This summer, we here at Awful Announcing have written a freaking lot about the various foibles of ESPN and, to a lesser extent, Fox Sports 1. First Take controversy, LeBron, Erin Andrews, LeBron, Pam Oliver, LeBron, ratings going all over the place, and most importantly, LeBron. While these networks have had some good moments over the past couple of months, it seems like they’ve made more noise for negative reasons than positive.

NBC Sports Network seems to have, quietly, become the most stable of the non-ESPN networks, and has likely had the most positive publicity in 2014. The NHL is up, the Stanley Cup Playoffs were up, EPL opened up Saturday and Sunday mornings to something other than college football pre-game shows, and even the Tour de France and IndyCar are showing ratings increases. NASCAR is coming in 12 months. Things seem to be pretty smooth for NBCSN.

Not to say there aren’t cloudy areas out there. They still have yet to develop a single successful studio or original program, though NASCAR America has made timeslot gains. Though they improved ratings relatively, they were unable to make MLS work and are walking away from the league after three seasons. You could argue EPL and NBC has been almost too successful, since execs at Fox and ESPN are both openly salivating at getting back to the negotiating table with the league, who only gives out three-year TV contracts. There are still weeks in the summer when the network has nothing but dead air and car and shark shows.

Still, we rarely have much to complain about with the network, which has chosen to focus on what they have and try to super serve the audience for it. Hours of ancillary programming and documentaries for the NHL, EPL, NFL, golf and NASCAR. This has usually left them with the goodwill of the fans of those sports.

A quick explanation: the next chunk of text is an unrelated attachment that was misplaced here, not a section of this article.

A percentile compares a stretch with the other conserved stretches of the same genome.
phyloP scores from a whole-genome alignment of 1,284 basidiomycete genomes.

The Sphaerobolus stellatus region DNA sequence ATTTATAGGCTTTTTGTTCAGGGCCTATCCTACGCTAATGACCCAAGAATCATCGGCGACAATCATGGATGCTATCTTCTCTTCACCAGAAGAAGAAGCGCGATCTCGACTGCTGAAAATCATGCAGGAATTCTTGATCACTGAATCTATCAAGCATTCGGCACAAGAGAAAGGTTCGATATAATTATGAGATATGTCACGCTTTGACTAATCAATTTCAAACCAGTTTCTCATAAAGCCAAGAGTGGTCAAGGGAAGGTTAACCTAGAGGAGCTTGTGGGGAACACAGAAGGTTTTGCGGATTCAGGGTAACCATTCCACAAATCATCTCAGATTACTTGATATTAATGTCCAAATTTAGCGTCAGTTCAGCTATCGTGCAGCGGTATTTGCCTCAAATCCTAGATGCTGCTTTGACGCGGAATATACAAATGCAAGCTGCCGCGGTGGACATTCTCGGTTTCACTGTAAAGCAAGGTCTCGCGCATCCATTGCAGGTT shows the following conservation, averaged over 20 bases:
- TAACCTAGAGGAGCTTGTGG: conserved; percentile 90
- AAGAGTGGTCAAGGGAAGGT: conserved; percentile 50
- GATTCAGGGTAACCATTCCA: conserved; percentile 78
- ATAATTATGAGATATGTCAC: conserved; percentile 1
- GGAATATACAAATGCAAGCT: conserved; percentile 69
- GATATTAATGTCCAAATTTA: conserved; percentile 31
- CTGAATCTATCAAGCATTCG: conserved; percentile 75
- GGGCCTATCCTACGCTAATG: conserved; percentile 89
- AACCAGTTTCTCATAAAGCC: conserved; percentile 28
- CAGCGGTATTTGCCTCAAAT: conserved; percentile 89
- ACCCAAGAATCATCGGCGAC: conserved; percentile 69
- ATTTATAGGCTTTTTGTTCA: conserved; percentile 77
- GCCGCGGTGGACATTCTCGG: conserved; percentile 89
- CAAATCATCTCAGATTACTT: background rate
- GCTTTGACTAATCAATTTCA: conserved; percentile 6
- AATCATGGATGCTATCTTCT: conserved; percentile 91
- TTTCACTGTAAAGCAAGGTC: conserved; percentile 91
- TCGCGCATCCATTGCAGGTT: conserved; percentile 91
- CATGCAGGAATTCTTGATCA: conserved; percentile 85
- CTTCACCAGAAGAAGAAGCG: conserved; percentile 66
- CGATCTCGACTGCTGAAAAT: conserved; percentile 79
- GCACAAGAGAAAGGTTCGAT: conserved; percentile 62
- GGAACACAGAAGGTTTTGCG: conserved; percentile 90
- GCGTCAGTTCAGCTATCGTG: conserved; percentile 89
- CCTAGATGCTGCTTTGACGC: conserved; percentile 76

Jon Miller is NBC Sports’ President of programming, and a man this site has interviewed before (in fact, it was this time last year). While we did a general State of the Network from him, we chose to go through the various sports NBCSN covers and how those relationships are evolving and expanding in our talk with him last week in Boston at the network’s coverage of a Liverpool-Roma friendly.

Steve Lepore: ESPN has dominance, but always causes controversy, Fox Sports 1 is, let’s say “going through some stuff.” I would argue it’s a pretty good time to be NBC Sports Network. 

Jon Miller: [laughs] We had growing pains, too. We came on in the beginning of January 2012, so we’re really two years in. We still have a lot of room to grow, a lot of room to improve. We’ve had some success, but we’ve all got to keep our heads down and work hard, we’ve got a great team, a great production team led by Sam Flood, a great marketing team led by [NBC Sports Group’s CMO] John Miller and his crew, our sales crew gives us the opportunity to go out and a do a lot of stuff. We’re pretty excited about where we are and where we’re headed.

It’s a good time to be at NBC, and Mark Lazarus — who’s our leader — makes sure that we have a team that works well together, and that’s it. We don’t want to be bigger than the story, we want to be sure that the game — and the sports we cover — get the proper attention and the proper focus and we’ve work hard at that.

SL: Are there specific areas where you think you need to grow and get better?

JM: Obviously, we’re continuing to try and grow and acquire more properties and develop a product where we can support the sports that we have. We’ve got a pretty good lineup, but we’re always looking to improve. We start NASCAR next year, but we’re already doing a daily NASCAR show to kind of signal to the NASCAR community that we’re serious and we’re going to do a good job with the property.